While traveling back and forth to a nearby provincial park for a swim on this warm summer day, we had an opportunity once again to view the massive solar panel set up near Galetta, about a forty minute drive west of Ottawa.
From a strictly visual impact the set-up is somewhat impressive. According to the website, there are 312,000 solar panels on 13,000 racks covering 200 acres (approximately 81 hectares). The power produced is indicated as 23.4 megawatts. Unfortunately, this large site covers a tiny piece when one considers the big picture for Ontario.
As of 8:00 pm this evening, when there was still plenty of daylight, the ‘other’ category as shone on the IESO (Independent Electrical Supply Operator, for Ontario) website, which includes solar power, showed this category as representing 0.8% of the power supply for the province. This is not an untypical proportion at this point for solar. About 60% of the total power was generated by nuclear and 25% by water.
Let’s consider the implications, in this day of the drive to ‘green’ energy. On a projected basis, in order to provide just 20% of future needs, not counting an inevitable gradual daily average increase, means about 31,400 acres (approximately 12,700 hectares) of Ontario land will have to be devoted to solar panels. About two-thirds of the province is considered forest, according to the government website. This means from the remaining one-third of variable use land about 50 square miles will be needed just to achieve this level of power, assuming the sun cooperates enough to allow the panels to maximize production.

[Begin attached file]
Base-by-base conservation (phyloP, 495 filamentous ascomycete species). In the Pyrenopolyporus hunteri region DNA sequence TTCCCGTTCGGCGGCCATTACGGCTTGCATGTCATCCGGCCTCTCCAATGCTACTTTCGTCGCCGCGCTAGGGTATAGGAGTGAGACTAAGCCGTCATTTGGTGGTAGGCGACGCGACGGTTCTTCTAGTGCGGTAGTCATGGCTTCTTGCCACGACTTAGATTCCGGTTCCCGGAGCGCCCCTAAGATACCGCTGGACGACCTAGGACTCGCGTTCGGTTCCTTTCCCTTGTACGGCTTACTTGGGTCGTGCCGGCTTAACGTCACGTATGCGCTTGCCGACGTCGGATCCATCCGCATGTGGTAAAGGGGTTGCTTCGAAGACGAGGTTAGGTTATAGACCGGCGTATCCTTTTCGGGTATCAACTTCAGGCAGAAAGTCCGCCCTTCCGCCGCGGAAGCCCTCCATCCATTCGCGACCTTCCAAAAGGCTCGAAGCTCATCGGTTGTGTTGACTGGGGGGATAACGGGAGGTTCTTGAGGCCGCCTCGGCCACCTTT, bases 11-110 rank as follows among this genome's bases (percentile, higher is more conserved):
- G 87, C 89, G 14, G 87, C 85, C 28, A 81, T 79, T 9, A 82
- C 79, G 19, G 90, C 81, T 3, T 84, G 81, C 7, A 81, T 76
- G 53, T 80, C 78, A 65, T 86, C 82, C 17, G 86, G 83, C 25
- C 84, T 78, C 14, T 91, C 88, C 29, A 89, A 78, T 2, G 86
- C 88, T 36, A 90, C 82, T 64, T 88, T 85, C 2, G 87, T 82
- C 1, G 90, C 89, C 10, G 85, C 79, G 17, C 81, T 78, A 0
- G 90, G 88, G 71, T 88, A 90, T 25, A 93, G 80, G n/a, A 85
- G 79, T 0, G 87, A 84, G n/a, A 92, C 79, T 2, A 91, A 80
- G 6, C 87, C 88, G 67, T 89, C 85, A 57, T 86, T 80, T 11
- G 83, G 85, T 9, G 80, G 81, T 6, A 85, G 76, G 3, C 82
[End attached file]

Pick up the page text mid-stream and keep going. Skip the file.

Seems like there’s going to be quite a satellite view someday.
Comments on: "Solar spotlight" (2)
Don’t forget the windmills. Now Southern Ontario along the highway from Windsor to Blenheim is filled with them. I was surprised how many they have. I like how western PE has windmills on one
location (North Cape). Didn’t realise Ottawa has the solar panels. Our Ontario/Canada landscape is a-changing – to be ‘green’!
Thanks for your observation. Windmills are potentially an issue being looked at south of Ottawa. Due to fallout concerns (noise, impact on farm animals) it makes sense to congregate these ‘green’ producers as much as possible.